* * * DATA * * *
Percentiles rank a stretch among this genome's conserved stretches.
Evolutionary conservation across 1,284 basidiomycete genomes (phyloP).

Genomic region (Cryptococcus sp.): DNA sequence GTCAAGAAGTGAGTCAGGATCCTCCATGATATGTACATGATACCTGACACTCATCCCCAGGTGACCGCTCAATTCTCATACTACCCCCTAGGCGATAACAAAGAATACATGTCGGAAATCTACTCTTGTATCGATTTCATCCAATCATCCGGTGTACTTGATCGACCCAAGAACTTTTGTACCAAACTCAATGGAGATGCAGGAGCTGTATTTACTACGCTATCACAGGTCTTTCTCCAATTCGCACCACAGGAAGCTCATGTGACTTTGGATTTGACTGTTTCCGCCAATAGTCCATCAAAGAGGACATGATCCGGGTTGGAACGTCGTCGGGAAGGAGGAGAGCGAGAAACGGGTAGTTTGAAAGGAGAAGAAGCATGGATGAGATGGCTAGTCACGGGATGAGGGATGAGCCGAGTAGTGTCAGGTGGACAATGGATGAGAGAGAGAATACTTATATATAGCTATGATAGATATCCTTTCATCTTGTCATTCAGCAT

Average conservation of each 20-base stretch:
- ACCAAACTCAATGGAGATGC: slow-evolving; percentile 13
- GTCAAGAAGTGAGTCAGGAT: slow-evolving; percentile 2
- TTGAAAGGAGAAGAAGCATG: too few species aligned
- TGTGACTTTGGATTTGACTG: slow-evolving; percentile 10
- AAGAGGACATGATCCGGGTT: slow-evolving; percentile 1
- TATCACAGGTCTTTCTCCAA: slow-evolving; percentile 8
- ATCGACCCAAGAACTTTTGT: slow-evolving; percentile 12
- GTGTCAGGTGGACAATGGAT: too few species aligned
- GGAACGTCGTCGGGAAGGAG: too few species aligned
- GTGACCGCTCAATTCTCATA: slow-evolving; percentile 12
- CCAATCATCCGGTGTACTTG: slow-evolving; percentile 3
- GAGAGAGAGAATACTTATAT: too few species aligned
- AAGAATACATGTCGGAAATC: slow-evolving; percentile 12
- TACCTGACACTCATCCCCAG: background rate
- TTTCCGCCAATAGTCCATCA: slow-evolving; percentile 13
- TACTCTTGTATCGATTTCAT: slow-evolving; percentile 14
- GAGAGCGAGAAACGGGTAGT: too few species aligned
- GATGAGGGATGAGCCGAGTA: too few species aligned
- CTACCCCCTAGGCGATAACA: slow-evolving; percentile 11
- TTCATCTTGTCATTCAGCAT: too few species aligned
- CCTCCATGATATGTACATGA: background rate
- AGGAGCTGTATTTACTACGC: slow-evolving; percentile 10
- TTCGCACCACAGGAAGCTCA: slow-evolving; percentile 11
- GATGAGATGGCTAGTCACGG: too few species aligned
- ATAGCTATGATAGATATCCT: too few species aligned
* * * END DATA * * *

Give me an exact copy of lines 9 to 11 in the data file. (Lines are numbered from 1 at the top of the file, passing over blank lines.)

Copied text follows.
- AAGAGGACATGATCCGGGTT: slow-evolving; percentile 1
- TATCACAGGTCTTTCTCCAA: slow-evolving; percentile 8
- ATCGACCCAAGAACTTTTGT: slow-evolving; percentile 12